Incorporating Loss to Follow-up in Estimates of Survival Among HIV-Infected Individuals in Sub-Saharan Africa Enrolled in Antiretroviral Therapy Programs

ArticleinThe Journal of Infectious Diseases 207(1) · October 2012with7 Reads
DOI: 10.1093/infdis/jis635 · Source: PubMed
Abstract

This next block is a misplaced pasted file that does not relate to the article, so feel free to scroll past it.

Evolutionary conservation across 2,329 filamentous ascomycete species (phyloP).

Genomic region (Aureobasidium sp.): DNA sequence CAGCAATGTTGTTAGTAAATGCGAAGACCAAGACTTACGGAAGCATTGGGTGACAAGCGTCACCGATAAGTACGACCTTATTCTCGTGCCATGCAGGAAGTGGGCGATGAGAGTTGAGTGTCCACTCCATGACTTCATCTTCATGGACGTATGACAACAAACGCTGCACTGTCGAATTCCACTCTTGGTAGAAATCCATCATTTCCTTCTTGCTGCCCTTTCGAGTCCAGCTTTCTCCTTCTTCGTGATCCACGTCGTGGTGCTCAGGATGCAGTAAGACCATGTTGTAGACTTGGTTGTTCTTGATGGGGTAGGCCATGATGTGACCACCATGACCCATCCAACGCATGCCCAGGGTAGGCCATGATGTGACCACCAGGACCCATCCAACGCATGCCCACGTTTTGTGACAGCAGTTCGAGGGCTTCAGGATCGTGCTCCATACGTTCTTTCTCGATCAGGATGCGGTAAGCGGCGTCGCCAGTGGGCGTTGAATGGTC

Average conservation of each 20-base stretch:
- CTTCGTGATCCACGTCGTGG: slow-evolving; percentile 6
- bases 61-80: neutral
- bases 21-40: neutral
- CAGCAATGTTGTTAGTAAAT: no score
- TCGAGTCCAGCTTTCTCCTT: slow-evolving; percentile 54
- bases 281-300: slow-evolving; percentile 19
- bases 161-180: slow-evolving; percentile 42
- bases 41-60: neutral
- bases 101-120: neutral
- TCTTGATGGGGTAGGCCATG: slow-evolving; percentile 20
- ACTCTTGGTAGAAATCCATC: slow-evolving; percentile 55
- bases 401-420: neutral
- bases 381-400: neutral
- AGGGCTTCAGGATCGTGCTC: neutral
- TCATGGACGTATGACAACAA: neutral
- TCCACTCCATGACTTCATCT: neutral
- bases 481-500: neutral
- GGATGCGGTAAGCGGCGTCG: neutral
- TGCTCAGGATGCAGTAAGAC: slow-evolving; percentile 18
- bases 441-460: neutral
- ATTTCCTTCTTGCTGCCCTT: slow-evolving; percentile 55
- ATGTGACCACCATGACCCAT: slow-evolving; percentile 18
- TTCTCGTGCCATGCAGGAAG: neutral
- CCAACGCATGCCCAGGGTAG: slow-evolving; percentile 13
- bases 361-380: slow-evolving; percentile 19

Background: Measuring the survival of human immunodeficiency virus-infected adult patients enrolled in antiretroviral therapy (ART) programs is complicated by short observation periods and loss to follow-up. We synthesized data from treatment cohorts in sub-Saharan Africa to estimate survival over 5 years after initiation of ART. Methods: We used data on retention, mortality, and loss to follow-up from 34 cohorts, including a total of 102,306 adult patients from 18 sub-Saharan African countries. These data were augmented by data from 13 sub-Saharan African studies tracking death rates among adult patients who were lost to follow-up (LTFU). We used a Poisson regression model to estimate survival over time, incorporating predicted mortality among LTFU patients. Results: Across studies, the median CD4(+) cell count at ART initiation was 104 cells/mm(3), 65% of patients were female, and the median age was 37 years. Survival at 1 year and 5 years were estimated to be 0.87 (95% confidence interval [CI], 0.72-0.94) and 0.70 (95% CI, 0.36-0.86), respectively, after adjustment for loss to follow-up. The life-years gained by a patient during the 5-year period after starting ART were estimated at 2.1 (95% CI, 1.6-2.3) in the adjusted model, compared with 1.7 (95% CI, 1.1-2.0) if there was 100% mortality among LTFU patients and with 2.4 (1.7-2.7) if there was 0% mortality among LTFU patients. Conclusions: Accounting for loss to follow-up produces substantial changes in the estimated life-years gained during the first 5 years of ART receipt.